As far as the butter/margarine debate goes, I'm agnostic. Every month or two a new study comes out showing one's better than the other, but it changes almost every time. I bake with butter because I've never found things to come out correctly with margarine in baking; I use margarine for most other butter needs, in part because I grew up on margarine and that therefore tastes better to me. (Mmm, country crock. Now with Calcium!) It's the same way that I actually prefer Miracle Whip to real mayo.

    However, I have to take issue with "There's no way a whole ingredient is worse for you than some processed food." A common sentiment, but one which isn't inherently logical. Natural is not always better. Acorns, for example, are poisonous to humans unless they're processed--various native tribes learned to make a bread with acorn meal, but they had to leach out compounds which would have been toxic to them if they just ground up the acorns and left it at that. Wild fruits are most often much smaller and substantially more bitter than their cultivated counterparts. Wild vegetables are also much smaller, though their taste difference is more varied. The health food industry has done a good job convincing people to instinctively go for anything labeled "all natural" or "organic", but it's not actually clear that those options actually are any better for you.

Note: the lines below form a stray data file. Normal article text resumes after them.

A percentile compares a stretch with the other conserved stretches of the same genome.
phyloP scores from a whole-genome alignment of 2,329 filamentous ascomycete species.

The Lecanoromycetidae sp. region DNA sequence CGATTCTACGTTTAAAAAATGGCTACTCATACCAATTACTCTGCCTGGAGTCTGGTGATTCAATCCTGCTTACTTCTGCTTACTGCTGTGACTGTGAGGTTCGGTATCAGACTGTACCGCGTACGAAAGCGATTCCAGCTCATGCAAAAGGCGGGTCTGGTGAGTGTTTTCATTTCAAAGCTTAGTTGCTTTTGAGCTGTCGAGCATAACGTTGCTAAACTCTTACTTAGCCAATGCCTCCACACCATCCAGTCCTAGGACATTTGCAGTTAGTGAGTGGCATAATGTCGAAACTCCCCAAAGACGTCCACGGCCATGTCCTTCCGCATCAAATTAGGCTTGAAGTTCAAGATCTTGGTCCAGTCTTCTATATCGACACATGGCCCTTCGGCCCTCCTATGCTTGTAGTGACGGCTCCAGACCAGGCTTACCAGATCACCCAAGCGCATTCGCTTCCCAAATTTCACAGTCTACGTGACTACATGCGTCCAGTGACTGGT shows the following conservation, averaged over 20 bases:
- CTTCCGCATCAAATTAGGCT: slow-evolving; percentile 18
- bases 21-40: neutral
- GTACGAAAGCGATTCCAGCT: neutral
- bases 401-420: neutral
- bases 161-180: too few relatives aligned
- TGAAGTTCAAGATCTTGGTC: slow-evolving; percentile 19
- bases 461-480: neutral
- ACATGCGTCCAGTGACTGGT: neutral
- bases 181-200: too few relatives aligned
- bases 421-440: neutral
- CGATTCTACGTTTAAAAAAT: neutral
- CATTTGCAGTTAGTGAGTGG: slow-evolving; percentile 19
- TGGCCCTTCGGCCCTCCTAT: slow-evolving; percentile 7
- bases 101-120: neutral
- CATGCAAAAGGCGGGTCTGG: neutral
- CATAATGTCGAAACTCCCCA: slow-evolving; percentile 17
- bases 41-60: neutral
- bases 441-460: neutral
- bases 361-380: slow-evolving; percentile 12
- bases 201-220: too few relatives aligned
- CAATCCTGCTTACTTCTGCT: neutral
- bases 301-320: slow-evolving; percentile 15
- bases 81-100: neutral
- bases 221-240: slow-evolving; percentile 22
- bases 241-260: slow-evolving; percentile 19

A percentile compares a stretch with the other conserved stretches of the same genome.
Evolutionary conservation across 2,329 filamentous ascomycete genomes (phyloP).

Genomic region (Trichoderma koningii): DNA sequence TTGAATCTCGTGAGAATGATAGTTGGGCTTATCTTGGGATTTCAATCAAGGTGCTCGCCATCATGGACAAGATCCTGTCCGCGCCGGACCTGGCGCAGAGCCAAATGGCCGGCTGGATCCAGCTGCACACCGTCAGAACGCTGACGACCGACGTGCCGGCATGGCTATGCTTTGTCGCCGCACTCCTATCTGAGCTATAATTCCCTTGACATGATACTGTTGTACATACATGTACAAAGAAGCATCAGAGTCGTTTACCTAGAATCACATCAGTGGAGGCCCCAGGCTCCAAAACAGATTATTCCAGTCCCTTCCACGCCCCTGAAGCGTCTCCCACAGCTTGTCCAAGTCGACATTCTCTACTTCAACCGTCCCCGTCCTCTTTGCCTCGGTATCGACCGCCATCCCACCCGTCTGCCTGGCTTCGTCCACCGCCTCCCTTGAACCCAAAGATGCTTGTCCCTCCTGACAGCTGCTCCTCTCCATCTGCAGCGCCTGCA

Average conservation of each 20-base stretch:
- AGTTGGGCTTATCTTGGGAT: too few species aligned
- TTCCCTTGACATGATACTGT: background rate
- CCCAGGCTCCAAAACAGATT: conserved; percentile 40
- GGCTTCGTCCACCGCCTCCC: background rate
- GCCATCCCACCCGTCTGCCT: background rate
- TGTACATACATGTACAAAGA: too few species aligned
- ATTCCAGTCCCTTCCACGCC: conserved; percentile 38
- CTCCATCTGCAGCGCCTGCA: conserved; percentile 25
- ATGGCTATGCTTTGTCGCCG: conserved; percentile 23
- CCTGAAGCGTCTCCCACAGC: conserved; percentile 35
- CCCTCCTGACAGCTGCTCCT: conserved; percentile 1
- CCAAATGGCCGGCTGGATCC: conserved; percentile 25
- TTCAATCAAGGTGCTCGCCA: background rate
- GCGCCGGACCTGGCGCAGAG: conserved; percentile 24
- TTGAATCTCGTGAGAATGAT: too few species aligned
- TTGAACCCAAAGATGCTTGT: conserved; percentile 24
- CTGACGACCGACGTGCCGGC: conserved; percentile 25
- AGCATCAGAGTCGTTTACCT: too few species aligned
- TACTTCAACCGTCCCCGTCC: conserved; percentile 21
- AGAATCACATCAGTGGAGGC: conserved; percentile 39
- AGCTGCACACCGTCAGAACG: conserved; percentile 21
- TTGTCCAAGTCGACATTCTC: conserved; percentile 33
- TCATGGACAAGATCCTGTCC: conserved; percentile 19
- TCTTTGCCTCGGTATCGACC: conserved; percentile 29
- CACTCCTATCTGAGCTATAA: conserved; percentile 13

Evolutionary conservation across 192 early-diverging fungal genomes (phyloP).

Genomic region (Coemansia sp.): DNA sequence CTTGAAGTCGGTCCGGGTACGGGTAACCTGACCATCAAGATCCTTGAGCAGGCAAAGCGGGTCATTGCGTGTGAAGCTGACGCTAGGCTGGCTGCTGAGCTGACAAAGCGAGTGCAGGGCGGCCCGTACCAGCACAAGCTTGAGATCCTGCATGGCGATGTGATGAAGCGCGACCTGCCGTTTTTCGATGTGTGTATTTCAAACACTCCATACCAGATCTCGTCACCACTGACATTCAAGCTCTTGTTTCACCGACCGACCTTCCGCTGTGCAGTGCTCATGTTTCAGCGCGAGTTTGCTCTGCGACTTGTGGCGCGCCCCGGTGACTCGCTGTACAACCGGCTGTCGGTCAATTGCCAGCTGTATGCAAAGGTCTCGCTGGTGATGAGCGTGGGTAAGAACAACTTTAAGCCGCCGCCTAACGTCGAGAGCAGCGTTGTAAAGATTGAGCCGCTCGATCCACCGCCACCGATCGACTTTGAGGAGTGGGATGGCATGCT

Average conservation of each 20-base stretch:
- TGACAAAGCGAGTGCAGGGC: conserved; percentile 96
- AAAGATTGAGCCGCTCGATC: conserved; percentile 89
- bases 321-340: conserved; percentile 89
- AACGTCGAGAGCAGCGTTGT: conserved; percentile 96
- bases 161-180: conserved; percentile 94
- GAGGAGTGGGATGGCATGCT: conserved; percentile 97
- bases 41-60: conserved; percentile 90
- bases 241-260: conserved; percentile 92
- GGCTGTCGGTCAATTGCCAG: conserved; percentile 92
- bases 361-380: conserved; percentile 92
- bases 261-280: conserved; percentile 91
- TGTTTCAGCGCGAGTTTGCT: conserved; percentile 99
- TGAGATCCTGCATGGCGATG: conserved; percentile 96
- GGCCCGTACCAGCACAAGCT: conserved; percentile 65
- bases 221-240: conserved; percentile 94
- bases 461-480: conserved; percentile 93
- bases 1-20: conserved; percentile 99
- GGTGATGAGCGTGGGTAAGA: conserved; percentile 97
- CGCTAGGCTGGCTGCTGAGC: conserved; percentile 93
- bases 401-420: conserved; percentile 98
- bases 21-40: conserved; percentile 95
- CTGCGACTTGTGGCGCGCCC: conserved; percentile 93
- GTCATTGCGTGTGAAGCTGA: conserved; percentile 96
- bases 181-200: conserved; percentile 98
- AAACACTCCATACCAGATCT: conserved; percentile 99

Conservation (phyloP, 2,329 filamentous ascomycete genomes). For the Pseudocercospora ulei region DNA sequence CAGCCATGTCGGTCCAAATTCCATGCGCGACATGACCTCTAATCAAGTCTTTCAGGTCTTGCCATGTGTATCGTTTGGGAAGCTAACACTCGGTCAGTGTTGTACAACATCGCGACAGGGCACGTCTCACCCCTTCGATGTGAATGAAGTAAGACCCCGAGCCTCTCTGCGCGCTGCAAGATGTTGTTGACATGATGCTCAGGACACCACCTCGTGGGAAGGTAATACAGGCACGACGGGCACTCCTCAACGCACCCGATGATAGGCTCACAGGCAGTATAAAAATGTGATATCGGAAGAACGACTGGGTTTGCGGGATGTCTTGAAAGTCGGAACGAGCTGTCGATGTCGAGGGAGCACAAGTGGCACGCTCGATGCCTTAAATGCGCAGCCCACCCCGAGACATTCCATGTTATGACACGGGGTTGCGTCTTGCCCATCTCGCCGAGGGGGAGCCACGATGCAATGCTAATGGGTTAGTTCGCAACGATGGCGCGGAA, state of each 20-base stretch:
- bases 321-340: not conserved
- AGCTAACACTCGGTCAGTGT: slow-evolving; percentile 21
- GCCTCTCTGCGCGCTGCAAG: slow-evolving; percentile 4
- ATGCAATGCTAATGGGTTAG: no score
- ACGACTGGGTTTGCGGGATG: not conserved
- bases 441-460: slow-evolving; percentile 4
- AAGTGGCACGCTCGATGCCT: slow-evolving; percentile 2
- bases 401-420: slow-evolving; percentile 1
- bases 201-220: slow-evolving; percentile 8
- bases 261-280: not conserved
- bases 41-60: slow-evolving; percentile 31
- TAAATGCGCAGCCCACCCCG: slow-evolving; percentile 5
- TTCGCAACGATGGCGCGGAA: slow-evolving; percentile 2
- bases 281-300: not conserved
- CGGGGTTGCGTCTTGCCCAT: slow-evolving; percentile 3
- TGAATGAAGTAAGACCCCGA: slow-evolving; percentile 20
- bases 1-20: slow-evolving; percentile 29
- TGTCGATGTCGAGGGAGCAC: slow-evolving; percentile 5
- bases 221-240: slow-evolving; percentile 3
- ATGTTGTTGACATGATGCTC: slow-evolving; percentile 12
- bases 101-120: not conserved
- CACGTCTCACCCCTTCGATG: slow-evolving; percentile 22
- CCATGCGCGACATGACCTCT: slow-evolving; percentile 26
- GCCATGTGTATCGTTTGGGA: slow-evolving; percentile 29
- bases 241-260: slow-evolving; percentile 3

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    Jan 14, 2008 2:55 AM GMT
    Plus - in the average American diet - butter is one of the best sources of Vitamin A (it's where its yellow color comes from - that is of course assuming you're buying a non dyed butter).

    If you are afraid of over doing it on the butter, buy the good stuff - I mean the triple A French/Irish butter - they do it better! It tastes better and you'll be less likely to go nuts on it...